'CM Biren's land remark is contravention of Constitution, lacks political sensitivity'
CM Biren's remark made during a mass tree plantation at Mangjol village Kangpokpi district on July 5 is an “insult” to the ancestral tribal administration of chieftainship and land holding system which is older than the government, the Zomi Chiefs Association said.
Chief Minister N Biren’s statement that ‘every land in the state belongs to the government’ is a contravention of the Indian Constitution and lacks historical astuteness and political sensitivity, the Zomi Chiefs Association (ZCA) has said.
The chief minister's remark made during a mass tree plantation at Mangjol village Kangpokpi district on July 5 is an “insult” to the ancestral tribal administration of chieftainship and land holding system which is older than the government, the ZCA said in a release on Sunday.
The ZCA said that any desire to talk about land and its ownership, particularly in the hill areas of Manipur, should begin with well-informed history and correct interpretation of the laws governing it.
The association urged the state government to respect the traditional land holding and transfer system of the tribal people in the hill areas as regulated by Article 371(C) in order to maintain the delicate communal equilibrium of the state.
The association pointed out that the UN Declaration on Rights of the Indigenous Peoples (UNDRIP) in its Article 10 requires that the tribal people, referred to as indigenous peoples, should be given a "free, prior and informed consent" before acquiring their land with an "option of return" if done so.
The association appealed to the chief minister to refrain from making sweeping statements which has the potential to mislead and misinform the general public of the plural historical narrative, legislative administration and land laws with the subtle intent to disenfranchise the tribal people of their ancestral rights and land holding system.
As a state entity, Manipur, particularly, has to be understood as a coalescence of communities and amalgamation of their territories. Historically, it should be noted that the hill tribes remained unaffected within each of their self-administered villages when the princely state of Manipur was conquered by the British in 1892; the hill tribes were separately annexed later, the release added.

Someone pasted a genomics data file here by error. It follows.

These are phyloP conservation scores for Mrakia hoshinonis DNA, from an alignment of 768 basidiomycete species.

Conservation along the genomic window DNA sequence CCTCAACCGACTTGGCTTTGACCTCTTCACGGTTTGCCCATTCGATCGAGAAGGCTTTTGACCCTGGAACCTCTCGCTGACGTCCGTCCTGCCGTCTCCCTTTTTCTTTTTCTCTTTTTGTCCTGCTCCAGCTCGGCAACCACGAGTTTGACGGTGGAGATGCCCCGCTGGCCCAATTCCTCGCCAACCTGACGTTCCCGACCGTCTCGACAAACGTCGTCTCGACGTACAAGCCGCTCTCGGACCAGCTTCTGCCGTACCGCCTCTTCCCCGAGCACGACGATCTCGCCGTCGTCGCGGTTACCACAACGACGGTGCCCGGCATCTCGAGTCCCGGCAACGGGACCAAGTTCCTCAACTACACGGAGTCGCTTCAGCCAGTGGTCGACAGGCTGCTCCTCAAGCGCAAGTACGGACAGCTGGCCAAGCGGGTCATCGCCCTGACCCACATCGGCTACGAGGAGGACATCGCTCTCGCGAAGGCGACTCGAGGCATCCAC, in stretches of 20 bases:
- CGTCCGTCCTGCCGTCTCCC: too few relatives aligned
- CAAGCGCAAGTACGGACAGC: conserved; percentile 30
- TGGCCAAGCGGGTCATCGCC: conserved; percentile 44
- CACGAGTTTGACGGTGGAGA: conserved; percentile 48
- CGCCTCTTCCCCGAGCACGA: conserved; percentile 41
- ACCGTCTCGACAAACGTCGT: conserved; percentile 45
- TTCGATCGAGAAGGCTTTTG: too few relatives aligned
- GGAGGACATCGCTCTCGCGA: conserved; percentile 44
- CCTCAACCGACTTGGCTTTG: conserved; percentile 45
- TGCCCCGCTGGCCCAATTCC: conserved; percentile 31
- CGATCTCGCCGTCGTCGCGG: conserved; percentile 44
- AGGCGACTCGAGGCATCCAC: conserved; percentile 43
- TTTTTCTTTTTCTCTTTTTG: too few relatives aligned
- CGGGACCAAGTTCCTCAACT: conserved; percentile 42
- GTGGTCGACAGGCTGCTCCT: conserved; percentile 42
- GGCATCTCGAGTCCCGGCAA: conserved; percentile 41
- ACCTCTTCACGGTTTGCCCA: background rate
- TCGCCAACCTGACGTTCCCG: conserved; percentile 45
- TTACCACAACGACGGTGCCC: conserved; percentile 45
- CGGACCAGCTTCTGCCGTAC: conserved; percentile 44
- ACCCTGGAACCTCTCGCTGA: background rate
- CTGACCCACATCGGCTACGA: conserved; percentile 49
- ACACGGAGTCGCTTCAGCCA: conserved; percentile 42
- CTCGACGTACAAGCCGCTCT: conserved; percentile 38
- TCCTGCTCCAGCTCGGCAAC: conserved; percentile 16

The release also stated that the British then administered the princely state through the Maharajah while the hill areas were separately administered by the British political agent through the chiefs.
After the Partition of India, the Manipur Merger Agreement was signed by the Maharajah which ceded 700 square miles or 26500 paris/hectares of his territory to India.
The release further stated that Brigadier Sushil Kumar Sharma, in his writing on the theme of The Complexities of Tribal Land Rights and Conflict in Manipur: Issues and Recommendations', stated, "Not even a single inch of hill areas was covered under this agreement."
Even as Manipur was accorded Union Territory, the tribal areas continued to be governed by Manipur (Village Authority) Act, 1956. And the land holding of the tribal areas was through chieftainship system of whom the chiefs were designated as "lords of the soil" by Betram S Carey & HN Tuck, British Political Officers, in their book - The Chin Hills Vol.1, unlike 'khas land and individual pattadars as was practiced in the valley areas governed by MLR & LR Act 1960, it added/
Along with the attainment of statehood, Article 371(C) was enacted in the Constitution of India which distinctly demarcates Manipur into Hill Areas and Valley Areas by the President of India giving special protection to the tribal settlement territories, the release added.
The release continued that such provision places the hill areas out of the purview and regulation of the Manipur Land Revenue & Land Reforms Act 1960 which succinctly states, "It extends to the whole of the Union territory of Manipur except the hill areas thereof" at Section 1(2).
However, the state government made clandestine amendments to design covert and insidious extension of MLR & LR Act 1960 into several portions of hill districts which were already protected and regulated under Article 371(C), it added.
Furthermore, the release stated that the attempted regulation of sale, purchase and gift of land on the pretext of Section 7 of the Bengal Eastern Frontier Regulation 1873 or Inner Line Permit (ILP) vide Memo No. 16/16/2019-R(SALE DEED), dated July 7, 2021, Revenue department, Manipur is ultra vires to the Constitution.
The release continued that the transfer of land, either sale or gift, in the hill areas has never been under the Revenue department nor regulated by MLR & LR Act 1960.
The order should be rescinded or modified to exclude the hill areas where a separate land holding and transfer system applies under Article 371(C) and requires no ILP or Bengal Eastern Frontier Regulation 1873 from where the new rule emanates, the release added.
The release stated that, ‘Land is not just a commercial commodity for the tribal people; it is inherent to our culture, identity and livelihood with which we have a natural and mutual relationship - sustaining, preserving and protecting each other”.
However, it may be acquired by the government, if so required, for development purposes by following the letter and spirit of the existing laws, the release stated.